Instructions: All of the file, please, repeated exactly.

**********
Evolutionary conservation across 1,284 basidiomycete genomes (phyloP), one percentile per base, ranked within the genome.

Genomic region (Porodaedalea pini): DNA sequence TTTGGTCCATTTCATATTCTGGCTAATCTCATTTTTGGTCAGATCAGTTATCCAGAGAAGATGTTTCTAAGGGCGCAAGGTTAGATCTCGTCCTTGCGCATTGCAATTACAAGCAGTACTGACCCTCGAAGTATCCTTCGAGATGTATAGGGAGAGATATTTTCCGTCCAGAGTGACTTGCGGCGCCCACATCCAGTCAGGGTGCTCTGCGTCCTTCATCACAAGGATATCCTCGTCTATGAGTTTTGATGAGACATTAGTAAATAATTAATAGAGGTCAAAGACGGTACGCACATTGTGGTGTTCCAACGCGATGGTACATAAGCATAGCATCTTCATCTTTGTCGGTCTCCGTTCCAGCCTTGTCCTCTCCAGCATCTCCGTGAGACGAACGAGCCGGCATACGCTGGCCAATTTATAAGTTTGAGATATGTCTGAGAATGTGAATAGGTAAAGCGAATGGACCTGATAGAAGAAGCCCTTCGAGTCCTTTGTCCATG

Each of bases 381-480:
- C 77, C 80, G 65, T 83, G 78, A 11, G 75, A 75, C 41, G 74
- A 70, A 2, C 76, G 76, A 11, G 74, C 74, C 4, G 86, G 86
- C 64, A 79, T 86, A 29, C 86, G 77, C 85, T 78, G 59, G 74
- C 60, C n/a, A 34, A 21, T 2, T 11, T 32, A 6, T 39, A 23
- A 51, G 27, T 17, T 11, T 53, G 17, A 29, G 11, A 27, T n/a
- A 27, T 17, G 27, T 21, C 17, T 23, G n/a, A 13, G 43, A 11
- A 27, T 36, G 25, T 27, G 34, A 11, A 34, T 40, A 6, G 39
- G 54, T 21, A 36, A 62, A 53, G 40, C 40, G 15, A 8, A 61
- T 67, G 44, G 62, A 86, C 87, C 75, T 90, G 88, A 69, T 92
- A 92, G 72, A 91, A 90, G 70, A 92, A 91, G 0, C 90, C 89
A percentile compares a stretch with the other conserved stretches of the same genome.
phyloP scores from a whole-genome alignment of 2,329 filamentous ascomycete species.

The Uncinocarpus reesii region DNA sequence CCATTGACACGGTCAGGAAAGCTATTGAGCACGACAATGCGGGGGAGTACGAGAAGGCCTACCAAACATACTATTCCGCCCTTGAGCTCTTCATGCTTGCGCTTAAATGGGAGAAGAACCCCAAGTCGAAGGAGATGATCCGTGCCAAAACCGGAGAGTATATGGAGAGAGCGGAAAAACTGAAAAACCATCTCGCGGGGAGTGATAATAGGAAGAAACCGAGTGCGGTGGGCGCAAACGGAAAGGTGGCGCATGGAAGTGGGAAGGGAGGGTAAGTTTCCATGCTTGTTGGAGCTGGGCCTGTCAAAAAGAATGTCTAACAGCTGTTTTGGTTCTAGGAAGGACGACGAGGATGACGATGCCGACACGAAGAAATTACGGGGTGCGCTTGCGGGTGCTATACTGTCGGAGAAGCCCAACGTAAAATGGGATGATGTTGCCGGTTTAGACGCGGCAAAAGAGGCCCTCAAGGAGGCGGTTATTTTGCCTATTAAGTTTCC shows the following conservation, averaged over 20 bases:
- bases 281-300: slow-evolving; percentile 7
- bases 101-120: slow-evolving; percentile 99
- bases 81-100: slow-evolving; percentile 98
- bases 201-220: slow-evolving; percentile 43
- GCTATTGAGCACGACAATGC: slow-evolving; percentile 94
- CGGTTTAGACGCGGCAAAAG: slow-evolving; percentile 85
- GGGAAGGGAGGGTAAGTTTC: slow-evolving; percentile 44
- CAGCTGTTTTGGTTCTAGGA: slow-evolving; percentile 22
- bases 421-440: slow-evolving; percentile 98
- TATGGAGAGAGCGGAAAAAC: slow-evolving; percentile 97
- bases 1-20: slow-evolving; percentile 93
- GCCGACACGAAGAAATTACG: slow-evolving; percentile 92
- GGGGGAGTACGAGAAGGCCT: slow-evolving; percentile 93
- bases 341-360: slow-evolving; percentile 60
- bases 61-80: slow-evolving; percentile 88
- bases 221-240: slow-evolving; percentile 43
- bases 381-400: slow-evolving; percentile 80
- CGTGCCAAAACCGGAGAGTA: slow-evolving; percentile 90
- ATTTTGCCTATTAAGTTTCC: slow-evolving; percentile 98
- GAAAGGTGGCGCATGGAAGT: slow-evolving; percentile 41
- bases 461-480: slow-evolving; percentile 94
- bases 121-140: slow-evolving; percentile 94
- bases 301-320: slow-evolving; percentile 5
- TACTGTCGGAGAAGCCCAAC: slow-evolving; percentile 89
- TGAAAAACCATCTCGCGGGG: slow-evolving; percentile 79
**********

Evolutionary conservation across 1,284 basidiomycete genomes (phyloP), one percentile per base, ranked within the genome.

Genomic region (Porodaedalea pini): DNA sequence TTTGGTCCATTTCATATTCTGGCTAATCTCATTTTTGGTCAGATCAGTTATCCAGAGAAGATGTTTCTAAGGGCGCAAGGTTAGATCTCGTCCTTGCGCATTGCAATTACAAGCAGTACTGACCCTCGAAGTATCCTTCGAGATGTATAGGGAGAGATATTTTCCGTCCAGAGTGACTTGCGGCGCCCACATCCAGTCAGGGTGCTCTGCGTCCTTCATCACAAGGATATCCTCGTCTATGAGTTTTGATGAGACATTAGTAAATAATTAATAGAGGTCAAAGACGGTACGCACATTGTGGTGTTCCAACGCGATGGTACATAAGCATAGCATCTTCATCTTTGTCGGTCTCCGTTCCAGCCTTGTCCTCTCCAGCATCTCCGTGAGACGAACGAGCCGGCATACGCTGGCCAATTTATAAGTTTGAGATATGTCTGAGAATGTGAATAGGTAAAGCGAATGGACCTGATAGAAGAAGCCCTTCGAGTCCTTTGTCCATG

Each of bases 381-480:
- C 77, C 80, G 65, T 83, G 78, A 11, G 75, A 75, C 41, G 74
- A 70, A 2, C 76, G 76, A 11, G 74, C 74, C 4, G 86, G 86
- C 64, A 79, T 86, A 29, C 86, G 77, C 85, T 78, G 59, G 74
- C 60, C n/a, A 34, A 21, T 2, T 11, T 32, A 6, T 39, A 23
- A 51, G 27, T 17, T 11, T 53, G 17, A 29, G 11, A 27, T n/a
- A 27, T 17, G 27, T 21, C 17, T 23, G n/a, A 13, G 43, A 11
- A 27, T 36, G 25, T 27, G 34, A 11, A 34, T 40, A 6, G 39
- G 54, T 21, A 36, A 62, A 53, G 40, C 40, G 15, A 8, A 61
- T 67, G 44, G 62, A 86, C 87, C 75, T 90, G 88, A 69, T 92
- A 92, G 72, A 91, A 90, G 70, A 92, A 91, G 0, C 90, C 89
A percentile compares a stretch with the other conserved stretches of the same genome.
phyloP scores from a whole-genome alignment of 2,329 filamentous ascomycete species.

The Uncinocarpus reesii region DNA sequence CCATTGACACGGTCAGGAAAGCTATTGAGCACGACAATGCGGGGGAGTACGAGAAGGCCTACCAAACATACTATTCCGCCCTTGAGCTCTTCATGCTTGCGCTTAAATGGGAGAAGAACCCCAAGTCGAAGGAGATGATCCGTGCCAAAACCGGAGAGTATATGGAGAGAGCGGAAAAACTGAAAAACCATCTCGCGGGGAGTGATAATAGGAAGAAACCGAGTGCGGTGGGCGCAAACGGAAAGGTGGCGCATGGAAGTGGGAAGGGAGGGTAAGTTTCCATGCTTGTTGGAGCTGGGCCTGTCAAAAAGAATGTCTAACAGCTGTTTTGGTTCTAGGAAGGACGACGAGGATGACGATGCCGACACGAAGAAATTACGGGGTGCGCTTGCGGGTGCTATACTGTCGGAGAAGCCCAACGTAAAATGGGATGATGTTGCCGGTTTAGACGCGGCAAAAGAGGCCCTCAAGGAGGCGGTTATTTTGCCTATTAAGTTTCC shows the following conservation, averaged over 20 bases:
- bases 281-300: slow-evolving; percentile 7
- bases 101-120: slow-evolving; percentile 99
- bases 81-100: slow-evolving; percentile 98
- bases 201-220: slow-evolving; percentile 43
- GCTATTGAGCACGACAATGC: slow-evolving; percentile 94
- CGGTTTAGACGCGGCAAAAG: slow-evolving; percentile 85
- GGGAAGGGAGGGTAAGTTTC: slow-evolving; percentile 44
- CAGCTGTTTTGGTTCTAGGA: slow-evolving; percentile 22
- bases 421-440: slow-evolving; percentile 98
- TATGGAGAGAGCGGAAAAAC: slow-evolving; percentile 97
- bases 1-20: slow-evolving; percentile 93
- GCCGACACGAAGAAATTACG: slow-evolving; percentile 92
- GGGGGAGTACGAGAAGGCCT: slow-evolving; percentile 93
- bases 341-360: slow-evolving; percentile 60
- bases 61-80: slow-evolving; percentile 88
- bases 221-240: slow-evolving; percentile 43
- bases 381-400: slow-evolving; percentile 80
- CGTGCCAAAACCGGAGAGTA: slow-evolving; percentile 90
- ATTTTGCCTATTAAGTTTCC: slow-evolving; percentile 98
- GAAAGGTGGCGCATGGAAGT: slow-evolving; percentile 41
- bases 461-480: slow-evolving; percentile 94
- bases 121-140: slow-evolving; percentile 94
- bases 301-320: slow-evolving; percentile 5
- TACTGTCGGAGAAGCCCAAC: slow-evolving; percentile 89
- TGAAAAACCATCTCGCGGGG: slow-evolving; percentile 79